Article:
Alan Williams Interview
Posted on 07 September 2015. © Copyright 2004-2020 WriteWords
WriteWords talks to WW member TassieDevil aka Alan Williams|
Tell us something about your background.
I donít really have a writing background,but a hobby that Iíve chosen to focus on about three years ago. My degree is in Biology and my career paths have been in Science teaching (Australia) and Financial Services Management (in the UK).
In my youth Iíve written plays that were performed in outback NSW, produced articles and edited a corporate magazine. I also was on the fringe of writing for DC comics with a character I dreamed up however both I and the editor moved on before it went anywhere. I did manage to visit both Marvel and DC offices in New York and discuss story lines with various editors. It was one of those What If scenarios. I chose a more profitable steady paid job in the end.
Since deciding to follow my dream of being published in 2012, Iíve concentrated of short stories for the Womag market (Womenís magazines) as well as some childrenís stories. I write across most genres; romance, humour, fantasy, crime, ghost/supernatural, science fiction (without the space ships), dramas, heart-warmers, thrillers, twists and probably a few others.
My active list at the moment include some light, fluffy Womag stories about dating, lost loves, teenage drama, as well as a childrenís adventure where a girl goes into the Dreamworld to prevent a disaster in the real world.
My main focus today is a compilation story called When Gravity Went Wild using the same characters in a follow up science fiction/adventure/thriller/crime to a story Iíve just sold called The Vanishing. At this point Iíd thank Catkin on WW for the throw away idea of this story and the support and encouragement of other Womenís Fiction members and FFD members. I owe a lot to WW members.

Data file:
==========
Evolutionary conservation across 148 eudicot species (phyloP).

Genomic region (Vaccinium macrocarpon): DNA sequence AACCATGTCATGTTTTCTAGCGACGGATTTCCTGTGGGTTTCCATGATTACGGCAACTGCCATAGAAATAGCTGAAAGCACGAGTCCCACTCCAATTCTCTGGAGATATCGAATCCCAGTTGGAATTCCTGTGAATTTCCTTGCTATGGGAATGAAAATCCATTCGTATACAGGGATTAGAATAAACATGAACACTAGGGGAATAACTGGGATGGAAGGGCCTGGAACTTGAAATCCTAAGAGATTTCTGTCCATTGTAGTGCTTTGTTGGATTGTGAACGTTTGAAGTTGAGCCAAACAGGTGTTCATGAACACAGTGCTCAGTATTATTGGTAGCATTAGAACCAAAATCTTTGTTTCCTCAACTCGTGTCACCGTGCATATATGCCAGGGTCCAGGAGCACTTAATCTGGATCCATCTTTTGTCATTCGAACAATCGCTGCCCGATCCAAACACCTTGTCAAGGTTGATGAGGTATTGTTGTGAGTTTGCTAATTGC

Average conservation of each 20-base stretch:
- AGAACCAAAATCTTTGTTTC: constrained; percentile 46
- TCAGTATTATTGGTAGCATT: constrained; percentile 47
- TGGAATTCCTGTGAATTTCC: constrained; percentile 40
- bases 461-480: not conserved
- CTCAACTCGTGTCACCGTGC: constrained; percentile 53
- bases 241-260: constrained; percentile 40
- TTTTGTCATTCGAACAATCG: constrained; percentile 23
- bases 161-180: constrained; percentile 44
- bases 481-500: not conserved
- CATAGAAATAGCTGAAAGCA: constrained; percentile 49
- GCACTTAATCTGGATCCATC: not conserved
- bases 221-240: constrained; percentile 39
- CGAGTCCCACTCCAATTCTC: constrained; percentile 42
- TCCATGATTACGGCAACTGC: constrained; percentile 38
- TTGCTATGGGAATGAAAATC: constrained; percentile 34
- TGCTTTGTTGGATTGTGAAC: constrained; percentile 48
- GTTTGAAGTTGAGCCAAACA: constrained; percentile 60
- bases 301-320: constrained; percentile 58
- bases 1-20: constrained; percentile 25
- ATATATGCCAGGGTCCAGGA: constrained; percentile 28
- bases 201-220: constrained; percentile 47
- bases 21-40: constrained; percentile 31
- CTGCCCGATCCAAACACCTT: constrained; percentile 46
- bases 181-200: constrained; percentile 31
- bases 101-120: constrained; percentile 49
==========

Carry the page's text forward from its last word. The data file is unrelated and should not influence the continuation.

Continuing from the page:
How did you start writing?
Like most other writers the answer would have to be as a child. My parents encouraged reading widely although I must acknowledge the inspiration, imagination and, surprisingly, the vocabulary I found in comics. I wrote my first SF story in fourth grade as a school project on canals involving time travel. Yeah boring canals.
By ten I was writing and illustrating my own super-hero comics. I guess that influence still comes through in my more imaginative tales. I had an ongoing comic strip published in Australia that I wrote and illustrated. Writing is much easier than sketching.
Who are your favourite writers and why?
Many of the comic writers of the sixties through to the eighties. Gardener Fox, John Broome, Stan Lee, Denny OíNeill, Alan Moore, Roy Thomas (whom I had the pleasure of meeting). Gardner Fox was an acclaimed SF writer as well as doing comics. He wrote an early Justice League story called When Gravity Went Wild. I took this same title for the inspiration of my latest story. Titles are very important to me.
Adventure writers like Burroughs, W E Johns Biggles books, SF writers such as Asimov, Harlan Ellison, Fred Hoyle, Jules Verne, H G Wells, John Wyndham and my strongest influence, Ray Bradbury.